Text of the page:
Let’s put the situation in perspective. The USPS processes some 680 million pieces of mail every day. So far, less than a dozen envelopes have possibly contained the bacteria anthrax. That means, fortunately, that the chances of most people receiving such infective missives are as microscopic as those deadly anthrax spores. Further, the envelopes have been targeted at news organizations, elected officials and businesses. This suggests that the average citizen probably need not worry about plagues in the mailbox.
The threat can be further isolated. So far it seems that only pre‐stamped envelopes that one might purchase at a post office have been used to send anthrax. Such envelopes are difficult to trace to a sender. That’s why terrorists use them. And all businesses and likely targets of attacks already are dealing with the threat. For example, the American Society of Association Executives has supplied their 25,000 members who represent trade and professional organizations with information on how to spot suspect mail and what to do with it. Further, various mail handlers are exploring ways to deal with this threat. “Sniffer” machines, for instance, could be used to detect dangerous biological contaminants. Or the mail might be irradiated. Many vegetables are routinely zapped to kill harmful bacteria. Gamma irradiation of the mail would kill not only anthrax but also smallpox and every other bacterial threat.
Private companies especially are in the forefront of postal security. For example, Pitney Bowes, which makes many of the mail metering machines, manages some 1,300 mailrooms for businesses, including over 40 percent of the Fortune 500 companies, and even for the U.S. House of Representatives. Pitney offers special mailroom security services, for example, to scan packages for bombs. But only 5 percent of businesses use that service. No doubt that number will rise in the future as such companies add packages to protect against biological dangers.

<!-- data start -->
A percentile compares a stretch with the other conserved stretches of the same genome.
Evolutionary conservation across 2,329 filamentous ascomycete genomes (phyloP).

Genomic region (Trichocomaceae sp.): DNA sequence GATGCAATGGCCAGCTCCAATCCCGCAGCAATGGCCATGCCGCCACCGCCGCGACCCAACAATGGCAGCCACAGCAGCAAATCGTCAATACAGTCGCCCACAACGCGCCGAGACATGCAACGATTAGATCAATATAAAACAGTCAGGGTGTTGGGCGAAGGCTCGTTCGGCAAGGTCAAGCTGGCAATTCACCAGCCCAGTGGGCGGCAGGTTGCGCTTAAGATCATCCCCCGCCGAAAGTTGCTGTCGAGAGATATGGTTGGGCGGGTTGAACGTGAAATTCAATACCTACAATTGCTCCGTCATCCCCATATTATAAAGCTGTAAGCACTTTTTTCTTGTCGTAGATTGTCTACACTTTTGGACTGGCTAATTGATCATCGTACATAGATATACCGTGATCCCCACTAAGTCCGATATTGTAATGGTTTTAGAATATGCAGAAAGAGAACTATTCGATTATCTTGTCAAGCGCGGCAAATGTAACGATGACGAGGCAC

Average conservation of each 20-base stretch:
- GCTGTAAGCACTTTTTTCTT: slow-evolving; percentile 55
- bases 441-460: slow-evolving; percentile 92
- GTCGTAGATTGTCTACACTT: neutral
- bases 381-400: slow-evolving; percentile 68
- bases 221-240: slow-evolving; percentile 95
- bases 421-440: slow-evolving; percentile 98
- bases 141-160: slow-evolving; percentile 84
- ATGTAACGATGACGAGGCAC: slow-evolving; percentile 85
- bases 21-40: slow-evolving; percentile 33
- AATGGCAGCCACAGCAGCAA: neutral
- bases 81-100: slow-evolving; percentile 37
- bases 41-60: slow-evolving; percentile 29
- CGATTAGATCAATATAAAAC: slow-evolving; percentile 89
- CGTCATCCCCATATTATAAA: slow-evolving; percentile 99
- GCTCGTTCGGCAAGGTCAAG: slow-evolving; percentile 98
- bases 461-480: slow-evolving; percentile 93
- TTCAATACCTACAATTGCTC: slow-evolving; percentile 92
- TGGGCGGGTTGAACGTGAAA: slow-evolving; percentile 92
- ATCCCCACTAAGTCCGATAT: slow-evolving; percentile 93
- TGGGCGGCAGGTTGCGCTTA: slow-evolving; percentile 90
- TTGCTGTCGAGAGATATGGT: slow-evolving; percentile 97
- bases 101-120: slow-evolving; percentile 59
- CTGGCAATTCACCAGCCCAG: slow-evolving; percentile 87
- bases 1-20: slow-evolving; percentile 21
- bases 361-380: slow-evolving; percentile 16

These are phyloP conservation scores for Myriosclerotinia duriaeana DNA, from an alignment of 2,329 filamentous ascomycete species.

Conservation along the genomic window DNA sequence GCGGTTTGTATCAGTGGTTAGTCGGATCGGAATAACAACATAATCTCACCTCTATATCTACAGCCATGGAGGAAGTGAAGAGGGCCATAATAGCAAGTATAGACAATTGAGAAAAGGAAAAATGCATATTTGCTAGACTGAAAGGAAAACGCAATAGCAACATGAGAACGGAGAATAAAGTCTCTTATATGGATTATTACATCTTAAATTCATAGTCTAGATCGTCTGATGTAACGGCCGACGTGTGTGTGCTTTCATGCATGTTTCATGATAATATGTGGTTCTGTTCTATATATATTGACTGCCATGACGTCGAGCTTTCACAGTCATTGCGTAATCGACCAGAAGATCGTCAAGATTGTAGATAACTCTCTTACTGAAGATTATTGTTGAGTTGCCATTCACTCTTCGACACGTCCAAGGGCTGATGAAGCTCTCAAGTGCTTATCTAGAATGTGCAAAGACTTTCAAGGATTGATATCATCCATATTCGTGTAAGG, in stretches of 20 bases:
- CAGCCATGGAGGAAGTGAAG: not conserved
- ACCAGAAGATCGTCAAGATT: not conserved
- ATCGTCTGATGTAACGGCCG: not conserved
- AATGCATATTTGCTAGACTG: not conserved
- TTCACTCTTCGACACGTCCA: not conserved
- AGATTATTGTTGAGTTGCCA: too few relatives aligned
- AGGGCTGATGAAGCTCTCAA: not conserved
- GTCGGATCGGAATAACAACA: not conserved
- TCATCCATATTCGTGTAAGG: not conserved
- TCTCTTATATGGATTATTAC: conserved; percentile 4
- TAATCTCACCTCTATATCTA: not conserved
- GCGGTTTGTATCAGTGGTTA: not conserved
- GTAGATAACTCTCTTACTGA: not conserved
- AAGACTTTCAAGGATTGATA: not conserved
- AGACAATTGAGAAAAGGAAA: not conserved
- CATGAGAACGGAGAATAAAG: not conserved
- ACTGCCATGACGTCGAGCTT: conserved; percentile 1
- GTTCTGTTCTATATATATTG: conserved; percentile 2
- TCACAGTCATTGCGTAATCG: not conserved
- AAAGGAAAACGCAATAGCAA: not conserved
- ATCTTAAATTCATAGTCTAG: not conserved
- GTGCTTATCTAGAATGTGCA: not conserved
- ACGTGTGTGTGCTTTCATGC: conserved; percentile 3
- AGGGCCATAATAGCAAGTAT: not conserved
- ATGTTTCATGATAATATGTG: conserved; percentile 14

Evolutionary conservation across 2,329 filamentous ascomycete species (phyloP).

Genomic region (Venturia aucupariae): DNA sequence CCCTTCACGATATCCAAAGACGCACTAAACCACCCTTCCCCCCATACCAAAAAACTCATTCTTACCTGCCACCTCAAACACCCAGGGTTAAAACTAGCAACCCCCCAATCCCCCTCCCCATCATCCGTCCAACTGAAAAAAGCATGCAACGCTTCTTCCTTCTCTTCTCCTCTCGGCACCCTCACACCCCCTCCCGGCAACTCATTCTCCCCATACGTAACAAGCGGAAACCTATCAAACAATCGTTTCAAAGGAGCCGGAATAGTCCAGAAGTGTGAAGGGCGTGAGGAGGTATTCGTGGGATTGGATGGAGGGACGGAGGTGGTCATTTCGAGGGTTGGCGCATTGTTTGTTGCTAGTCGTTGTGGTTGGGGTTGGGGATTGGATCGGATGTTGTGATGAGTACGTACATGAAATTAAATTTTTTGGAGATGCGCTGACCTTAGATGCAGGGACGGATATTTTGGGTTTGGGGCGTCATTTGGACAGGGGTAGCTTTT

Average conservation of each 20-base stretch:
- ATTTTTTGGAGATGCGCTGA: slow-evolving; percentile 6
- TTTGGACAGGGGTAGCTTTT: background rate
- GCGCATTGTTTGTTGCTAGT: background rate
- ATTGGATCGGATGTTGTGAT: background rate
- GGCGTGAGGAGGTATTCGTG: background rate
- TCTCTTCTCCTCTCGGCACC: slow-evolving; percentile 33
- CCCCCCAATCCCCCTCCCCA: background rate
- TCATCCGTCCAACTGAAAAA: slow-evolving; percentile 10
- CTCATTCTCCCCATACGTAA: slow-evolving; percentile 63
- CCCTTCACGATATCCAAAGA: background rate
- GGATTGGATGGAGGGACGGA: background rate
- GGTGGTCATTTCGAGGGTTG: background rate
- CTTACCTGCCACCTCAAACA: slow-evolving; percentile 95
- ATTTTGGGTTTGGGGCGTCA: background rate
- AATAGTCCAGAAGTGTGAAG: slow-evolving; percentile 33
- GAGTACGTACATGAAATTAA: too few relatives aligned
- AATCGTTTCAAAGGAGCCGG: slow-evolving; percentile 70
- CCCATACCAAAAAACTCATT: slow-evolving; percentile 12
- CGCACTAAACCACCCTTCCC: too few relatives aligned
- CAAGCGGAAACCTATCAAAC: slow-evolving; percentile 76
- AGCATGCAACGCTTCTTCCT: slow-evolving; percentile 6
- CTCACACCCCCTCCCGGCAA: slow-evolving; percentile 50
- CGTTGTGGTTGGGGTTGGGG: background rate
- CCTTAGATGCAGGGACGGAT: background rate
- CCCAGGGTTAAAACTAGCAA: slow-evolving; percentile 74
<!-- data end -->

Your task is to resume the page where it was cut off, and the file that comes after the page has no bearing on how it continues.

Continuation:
While stamped envelopes have been used in the anthrax attacks, mail with postage that is affixed by a metering machine or by a PC and printer through an online postage venting company like Stamps.com have not — so far. This is no doubt because sending such mail requires an account that one can trace to the sender. Counterfeiting such postmarks is difficult. If it weren’t, people would be forging them regularly, stealing postage from machines and driving companies selling such machines and services out of business.
These facts point to a trend that likely will accelerate. Businesses use electronic mail metering because it is more efficient than sticking stamps on every piece of mail. And individuals not only can purchase postage online, they can also purchase a personal postage metering‐machine for $20 at any Office Depot. In the future companies will offer packages that will allow people to customize and personalize mail even more, putting logos or photographs on envelopes.
There will be other incentives for private individuals to abandon stamps for machine‐processed mail. It makes sense for consumers and businesses to have a more integrated delivery and communications system. In other words, your email account could be tied to your home address, which could be linked to your bank account when you want to quickly order and pay for an item to be shipped to your home. Perhaps you’ll want to track your incoming or outgoing mail to make certain it reaches you or its destination. United Parcel Service and other private companies already offer such services. (And perhaps you will refuse any mail that does not have a tracking number and thus could carry some threat to you.)
Private companies are shaping this new postal world. To have the flexibility both to protect the public from dangerous mail and to provide such new services, the government‐owned U.S. Postal Service needs to be transformed into a private company, as well. Before the September 11 attacks the USPS was sick, hemorrhaging money. The anthrax attacks could weaken it further. To regain its health, the Postal Service must be immunized by becoming a private company.